From education to employment

New EDSK report on employer investment in skills and the apprenticeship levy

New think tank report calls for more skills devolution

With the looming prospect of a recession adding to the cost-of-living crisis, a new report from the education think tank EDSK finds that staff shortages across the economy will not be addressed until central government ends its reliance on top-down national programmes and initiatives. The report – called ‘Changing course(s)’ – proposes that at least £1.1 billion a year is given to devolved areas of England and local communities to help them tackle skills shortages and drive economic growth.

In light of past failures with top-down skills programmes and initiatives, this report concludes that a new bottom-up approach is needed to create a more collaborative culture around investment in skills that could boost the productivity and growth of UK plc. The EDSK report makes the following recommendations to kickstart a revolution in reskilling and retraining once the cost-of-living and inflation crisis has begun to subside:

  • The Government should convert the apprenticeship levy into an ‘Apprenticeships and Skills Levy’ that will support a ‘National Apprenticeship Fund’ and a revamped National Skills Fund.
  • The National Apprenticeship Fund will support the delivery of high-quality apprenticeships and pre-apprenticeship training, with small employers receiving cash grants of up to £5,000 for recruiting apprentices.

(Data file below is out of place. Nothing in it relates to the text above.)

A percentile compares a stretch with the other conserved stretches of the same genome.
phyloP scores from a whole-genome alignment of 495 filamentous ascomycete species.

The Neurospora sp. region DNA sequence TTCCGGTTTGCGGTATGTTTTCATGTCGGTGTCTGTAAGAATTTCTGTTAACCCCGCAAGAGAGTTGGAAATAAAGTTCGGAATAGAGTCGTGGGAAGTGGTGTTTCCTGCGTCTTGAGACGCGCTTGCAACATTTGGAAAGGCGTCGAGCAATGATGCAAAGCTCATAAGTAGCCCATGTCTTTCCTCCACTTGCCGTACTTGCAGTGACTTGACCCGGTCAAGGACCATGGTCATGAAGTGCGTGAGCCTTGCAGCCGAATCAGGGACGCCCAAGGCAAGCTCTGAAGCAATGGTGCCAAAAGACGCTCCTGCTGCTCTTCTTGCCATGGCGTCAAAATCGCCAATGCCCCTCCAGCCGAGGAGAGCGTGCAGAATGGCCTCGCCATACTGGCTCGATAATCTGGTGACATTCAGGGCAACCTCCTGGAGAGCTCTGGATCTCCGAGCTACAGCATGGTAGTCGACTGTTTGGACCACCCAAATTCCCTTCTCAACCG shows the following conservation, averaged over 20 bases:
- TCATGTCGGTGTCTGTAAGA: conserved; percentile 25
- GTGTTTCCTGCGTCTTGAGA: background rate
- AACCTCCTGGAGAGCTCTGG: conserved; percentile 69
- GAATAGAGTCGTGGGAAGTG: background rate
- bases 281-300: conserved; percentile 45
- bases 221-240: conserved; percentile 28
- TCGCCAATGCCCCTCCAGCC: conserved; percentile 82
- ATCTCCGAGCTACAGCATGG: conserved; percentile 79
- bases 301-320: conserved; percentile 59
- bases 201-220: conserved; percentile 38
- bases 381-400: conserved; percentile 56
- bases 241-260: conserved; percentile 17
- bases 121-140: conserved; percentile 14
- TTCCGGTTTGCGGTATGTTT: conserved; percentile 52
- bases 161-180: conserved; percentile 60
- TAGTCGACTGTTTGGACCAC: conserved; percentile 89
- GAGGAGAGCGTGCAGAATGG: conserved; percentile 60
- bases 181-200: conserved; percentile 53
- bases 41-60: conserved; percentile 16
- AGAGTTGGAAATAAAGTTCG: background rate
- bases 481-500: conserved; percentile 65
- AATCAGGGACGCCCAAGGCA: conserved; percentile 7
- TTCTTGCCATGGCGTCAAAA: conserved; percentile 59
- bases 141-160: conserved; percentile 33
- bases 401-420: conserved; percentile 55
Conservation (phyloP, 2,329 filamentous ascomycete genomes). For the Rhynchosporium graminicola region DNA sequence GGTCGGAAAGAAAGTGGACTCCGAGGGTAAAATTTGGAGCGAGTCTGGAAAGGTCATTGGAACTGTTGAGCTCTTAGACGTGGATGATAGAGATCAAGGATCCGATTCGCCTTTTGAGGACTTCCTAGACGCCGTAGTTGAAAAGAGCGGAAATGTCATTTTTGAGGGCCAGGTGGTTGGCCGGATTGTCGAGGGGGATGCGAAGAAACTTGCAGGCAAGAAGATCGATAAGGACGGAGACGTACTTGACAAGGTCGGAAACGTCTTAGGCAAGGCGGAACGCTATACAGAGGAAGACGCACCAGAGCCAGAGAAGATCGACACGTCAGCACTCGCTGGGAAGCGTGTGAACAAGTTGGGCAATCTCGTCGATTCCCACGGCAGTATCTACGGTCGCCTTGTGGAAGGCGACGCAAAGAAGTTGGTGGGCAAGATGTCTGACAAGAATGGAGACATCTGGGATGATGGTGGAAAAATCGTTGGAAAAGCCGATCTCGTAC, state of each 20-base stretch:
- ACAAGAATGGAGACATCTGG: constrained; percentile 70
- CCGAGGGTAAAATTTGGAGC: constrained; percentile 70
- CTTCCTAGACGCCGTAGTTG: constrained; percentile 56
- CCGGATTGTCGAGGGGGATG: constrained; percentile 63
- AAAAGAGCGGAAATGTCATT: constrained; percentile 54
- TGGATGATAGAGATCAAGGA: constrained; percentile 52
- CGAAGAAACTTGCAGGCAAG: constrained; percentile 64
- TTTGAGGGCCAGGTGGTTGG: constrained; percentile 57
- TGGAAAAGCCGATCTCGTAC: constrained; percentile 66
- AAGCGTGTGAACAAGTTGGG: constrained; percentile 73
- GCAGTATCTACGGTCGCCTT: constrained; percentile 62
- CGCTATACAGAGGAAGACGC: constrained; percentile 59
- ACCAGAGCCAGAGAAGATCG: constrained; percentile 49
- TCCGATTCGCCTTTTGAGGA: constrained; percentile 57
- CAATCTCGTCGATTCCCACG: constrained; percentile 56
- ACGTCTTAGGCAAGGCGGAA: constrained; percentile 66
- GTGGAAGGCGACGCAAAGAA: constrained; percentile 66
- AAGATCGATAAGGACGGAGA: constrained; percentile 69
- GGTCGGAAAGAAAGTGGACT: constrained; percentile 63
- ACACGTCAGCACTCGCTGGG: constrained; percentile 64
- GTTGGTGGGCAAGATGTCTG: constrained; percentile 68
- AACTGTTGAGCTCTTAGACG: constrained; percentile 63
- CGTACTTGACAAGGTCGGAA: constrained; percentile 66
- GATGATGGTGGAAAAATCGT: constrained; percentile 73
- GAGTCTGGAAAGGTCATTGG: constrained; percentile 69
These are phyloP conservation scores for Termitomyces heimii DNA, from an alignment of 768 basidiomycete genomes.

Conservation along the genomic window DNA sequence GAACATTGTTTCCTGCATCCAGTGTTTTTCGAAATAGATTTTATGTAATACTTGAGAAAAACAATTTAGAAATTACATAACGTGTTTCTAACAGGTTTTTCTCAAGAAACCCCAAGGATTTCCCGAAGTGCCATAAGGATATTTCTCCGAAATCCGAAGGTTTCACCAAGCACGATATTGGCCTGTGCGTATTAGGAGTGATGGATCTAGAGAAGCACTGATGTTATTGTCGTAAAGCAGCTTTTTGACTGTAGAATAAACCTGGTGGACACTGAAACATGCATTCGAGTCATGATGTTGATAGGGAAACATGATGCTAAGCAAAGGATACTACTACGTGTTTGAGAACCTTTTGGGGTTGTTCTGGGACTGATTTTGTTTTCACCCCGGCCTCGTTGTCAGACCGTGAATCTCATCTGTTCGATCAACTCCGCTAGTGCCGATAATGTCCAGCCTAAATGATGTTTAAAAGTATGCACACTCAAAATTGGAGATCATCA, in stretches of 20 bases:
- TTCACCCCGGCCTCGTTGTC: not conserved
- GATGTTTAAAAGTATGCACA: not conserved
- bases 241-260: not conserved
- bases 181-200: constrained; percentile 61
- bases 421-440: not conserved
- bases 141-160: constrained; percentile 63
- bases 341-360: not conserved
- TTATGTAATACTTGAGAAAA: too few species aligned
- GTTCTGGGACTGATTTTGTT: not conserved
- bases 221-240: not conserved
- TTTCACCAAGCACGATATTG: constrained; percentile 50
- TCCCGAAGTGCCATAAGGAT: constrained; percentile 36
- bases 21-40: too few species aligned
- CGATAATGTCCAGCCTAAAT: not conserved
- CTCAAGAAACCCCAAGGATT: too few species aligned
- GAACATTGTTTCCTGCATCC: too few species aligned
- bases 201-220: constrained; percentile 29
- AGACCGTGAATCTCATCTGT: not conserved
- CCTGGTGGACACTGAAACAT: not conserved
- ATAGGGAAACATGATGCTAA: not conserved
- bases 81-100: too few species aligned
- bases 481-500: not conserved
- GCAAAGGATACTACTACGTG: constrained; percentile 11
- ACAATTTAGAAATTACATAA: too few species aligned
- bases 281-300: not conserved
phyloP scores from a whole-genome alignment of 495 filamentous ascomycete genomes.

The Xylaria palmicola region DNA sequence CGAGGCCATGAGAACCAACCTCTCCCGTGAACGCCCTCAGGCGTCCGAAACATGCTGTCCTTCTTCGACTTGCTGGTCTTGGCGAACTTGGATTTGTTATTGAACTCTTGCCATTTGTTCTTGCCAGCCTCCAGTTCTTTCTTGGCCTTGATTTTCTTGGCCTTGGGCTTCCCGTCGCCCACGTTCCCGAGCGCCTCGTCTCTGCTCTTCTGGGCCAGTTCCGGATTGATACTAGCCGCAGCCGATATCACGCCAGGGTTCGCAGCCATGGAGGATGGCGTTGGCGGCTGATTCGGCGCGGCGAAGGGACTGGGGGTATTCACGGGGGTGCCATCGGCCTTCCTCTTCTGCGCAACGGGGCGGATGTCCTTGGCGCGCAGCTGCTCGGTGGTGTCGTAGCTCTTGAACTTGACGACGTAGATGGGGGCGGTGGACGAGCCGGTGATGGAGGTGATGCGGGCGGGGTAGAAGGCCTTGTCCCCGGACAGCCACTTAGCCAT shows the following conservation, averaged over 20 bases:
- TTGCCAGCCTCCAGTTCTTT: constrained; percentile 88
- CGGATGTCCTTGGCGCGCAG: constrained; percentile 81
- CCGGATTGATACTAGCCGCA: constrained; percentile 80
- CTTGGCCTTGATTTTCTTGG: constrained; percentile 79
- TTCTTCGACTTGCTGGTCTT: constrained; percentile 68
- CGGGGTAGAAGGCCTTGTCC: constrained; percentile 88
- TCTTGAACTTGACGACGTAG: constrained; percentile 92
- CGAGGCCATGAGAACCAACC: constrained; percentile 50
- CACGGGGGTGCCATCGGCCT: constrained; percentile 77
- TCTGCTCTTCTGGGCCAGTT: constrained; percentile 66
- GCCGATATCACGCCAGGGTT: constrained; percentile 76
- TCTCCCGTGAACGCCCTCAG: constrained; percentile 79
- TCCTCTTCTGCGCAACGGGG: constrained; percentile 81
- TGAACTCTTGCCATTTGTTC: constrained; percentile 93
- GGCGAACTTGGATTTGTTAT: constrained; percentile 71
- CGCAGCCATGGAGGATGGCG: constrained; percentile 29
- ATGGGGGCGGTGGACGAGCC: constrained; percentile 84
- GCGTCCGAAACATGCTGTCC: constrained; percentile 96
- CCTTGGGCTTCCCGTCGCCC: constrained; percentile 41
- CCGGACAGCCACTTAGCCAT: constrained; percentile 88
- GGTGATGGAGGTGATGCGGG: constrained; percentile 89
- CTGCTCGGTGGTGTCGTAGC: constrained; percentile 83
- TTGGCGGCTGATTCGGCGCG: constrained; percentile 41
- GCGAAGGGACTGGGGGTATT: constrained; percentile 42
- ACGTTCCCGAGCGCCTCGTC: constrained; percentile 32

• The existing National Skills Fund will be converted into a £1.1 billion funding pot that is handed directly to devolved areas and local communities to reskill and upskill adults as well as supporting collaborative training projects between employers.
  • The Government should introduce a new ‘Right to Paid Training Leave’ that gives employees the legal right to five days of paid leave a year to undertake a skills or training course, with smaller employers and those employing lower-skilled workers receiving grants of up to £800 to cover the cost of any absent employees.

The report shows that the government’s desire to control almost every aspect of skills and training programmes has hindered the recovery from the pandemic-induced recession. Recent investments have some merit, such as £1.6 billion for the National Skills Fund that includes £60 million a year for Skills Bootcamps, yet the government continues to dictate which qualifications and industry sectors are covered by such schemes almost irrespective of the skills and training gaps faced by different cities, towns and regions. Even the funding that has technically been devolved to Combined Authorities such as the Adult Education Budget are still underpinned by centralised rules about which individuals are eligible for support and what training they can receive, depriving the devolved authorities of the opportunity to shape provision around the needs of local learners.

The report also found no evidence that the apprenticeship levy has led to greater investment in skills by employers. Because the levy only funds apprenticeships, employers have no flexibility over which types of training they can deliver. As a result, many employers have resorted to rebadging existing training courses as an ‘apprenticeship’ to draw down the funds generated by the levy, which has led to significant deadweight costs without contributing to economic growth or productivity. The apprenticeship levy is also delivering poor value-for-money because it encourages employers to search for expensive training courses that consume more funds from the levy, even if cheaper and better alternatives are available. For example, the popular yet controversial ‘Senior leader apprenticeship’ aimed at CEOs and CFOs costs £14,000 through the levy, even though similar qualifications are available outside of an apprenticeship for just £4,000.